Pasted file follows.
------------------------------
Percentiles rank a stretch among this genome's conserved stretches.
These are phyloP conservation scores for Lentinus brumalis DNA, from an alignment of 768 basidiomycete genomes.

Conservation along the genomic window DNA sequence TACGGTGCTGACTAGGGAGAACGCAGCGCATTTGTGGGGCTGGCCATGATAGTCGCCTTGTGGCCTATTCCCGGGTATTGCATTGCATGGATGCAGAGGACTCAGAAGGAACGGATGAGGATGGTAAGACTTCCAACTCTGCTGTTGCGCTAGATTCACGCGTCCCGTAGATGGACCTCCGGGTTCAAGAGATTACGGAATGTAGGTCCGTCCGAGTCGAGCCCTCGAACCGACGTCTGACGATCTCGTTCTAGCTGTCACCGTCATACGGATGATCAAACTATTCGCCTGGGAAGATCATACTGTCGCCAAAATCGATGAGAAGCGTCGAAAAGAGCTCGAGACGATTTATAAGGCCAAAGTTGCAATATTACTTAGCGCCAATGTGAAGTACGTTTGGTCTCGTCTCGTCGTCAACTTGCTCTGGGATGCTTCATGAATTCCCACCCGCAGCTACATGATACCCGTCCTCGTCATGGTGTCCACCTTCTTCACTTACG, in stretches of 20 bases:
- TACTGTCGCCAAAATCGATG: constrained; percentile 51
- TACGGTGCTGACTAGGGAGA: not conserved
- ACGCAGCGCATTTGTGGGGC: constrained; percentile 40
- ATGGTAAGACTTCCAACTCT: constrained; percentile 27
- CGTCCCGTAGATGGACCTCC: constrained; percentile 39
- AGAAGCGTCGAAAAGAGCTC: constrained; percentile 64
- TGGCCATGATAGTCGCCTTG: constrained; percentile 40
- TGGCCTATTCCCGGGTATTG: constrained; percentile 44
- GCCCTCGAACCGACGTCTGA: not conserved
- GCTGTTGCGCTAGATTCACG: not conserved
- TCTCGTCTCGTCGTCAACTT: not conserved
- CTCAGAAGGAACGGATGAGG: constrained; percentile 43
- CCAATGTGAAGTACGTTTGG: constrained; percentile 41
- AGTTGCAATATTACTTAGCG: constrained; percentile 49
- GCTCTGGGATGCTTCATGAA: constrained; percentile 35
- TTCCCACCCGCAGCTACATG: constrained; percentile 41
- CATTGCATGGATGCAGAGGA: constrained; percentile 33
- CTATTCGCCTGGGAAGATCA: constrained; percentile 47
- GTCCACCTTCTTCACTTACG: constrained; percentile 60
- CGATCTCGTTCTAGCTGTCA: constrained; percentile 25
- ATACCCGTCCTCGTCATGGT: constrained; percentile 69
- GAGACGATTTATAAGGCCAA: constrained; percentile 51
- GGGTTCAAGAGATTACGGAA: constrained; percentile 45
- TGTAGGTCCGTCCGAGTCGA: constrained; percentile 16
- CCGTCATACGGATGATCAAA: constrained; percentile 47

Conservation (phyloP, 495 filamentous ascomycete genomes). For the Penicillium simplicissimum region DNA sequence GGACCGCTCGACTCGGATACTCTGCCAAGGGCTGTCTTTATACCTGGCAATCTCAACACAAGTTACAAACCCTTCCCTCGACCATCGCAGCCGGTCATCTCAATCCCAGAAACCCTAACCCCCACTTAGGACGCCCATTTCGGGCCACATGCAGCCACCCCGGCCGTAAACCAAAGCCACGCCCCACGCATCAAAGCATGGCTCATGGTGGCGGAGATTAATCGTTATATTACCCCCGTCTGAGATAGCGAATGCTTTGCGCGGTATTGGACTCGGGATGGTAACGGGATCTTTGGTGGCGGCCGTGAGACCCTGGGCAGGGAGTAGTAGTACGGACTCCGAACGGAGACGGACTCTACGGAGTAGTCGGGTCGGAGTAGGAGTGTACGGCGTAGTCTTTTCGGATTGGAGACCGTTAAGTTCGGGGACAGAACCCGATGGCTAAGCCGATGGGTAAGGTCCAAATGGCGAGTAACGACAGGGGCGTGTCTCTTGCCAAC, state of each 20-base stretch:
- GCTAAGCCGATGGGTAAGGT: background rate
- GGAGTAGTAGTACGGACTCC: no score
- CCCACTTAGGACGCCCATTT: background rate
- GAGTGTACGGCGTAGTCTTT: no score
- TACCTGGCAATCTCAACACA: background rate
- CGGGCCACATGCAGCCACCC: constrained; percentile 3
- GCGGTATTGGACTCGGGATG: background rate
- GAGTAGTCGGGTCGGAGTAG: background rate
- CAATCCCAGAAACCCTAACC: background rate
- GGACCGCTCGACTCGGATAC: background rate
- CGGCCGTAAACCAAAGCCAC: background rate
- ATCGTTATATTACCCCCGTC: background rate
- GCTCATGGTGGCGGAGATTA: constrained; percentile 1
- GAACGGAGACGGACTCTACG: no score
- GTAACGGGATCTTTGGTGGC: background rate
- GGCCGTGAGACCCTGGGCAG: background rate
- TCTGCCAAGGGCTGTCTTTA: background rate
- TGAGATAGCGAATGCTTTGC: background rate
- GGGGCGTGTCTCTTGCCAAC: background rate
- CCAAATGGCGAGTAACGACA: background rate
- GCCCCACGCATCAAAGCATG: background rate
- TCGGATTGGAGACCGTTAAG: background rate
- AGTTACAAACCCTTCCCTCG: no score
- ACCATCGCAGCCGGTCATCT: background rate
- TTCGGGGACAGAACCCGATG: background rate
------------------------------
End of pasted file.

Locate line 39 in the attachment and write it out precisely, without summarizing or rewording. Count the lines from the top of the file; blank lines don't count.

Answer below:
- GGACCGCTCGACTCGGATAC: background rate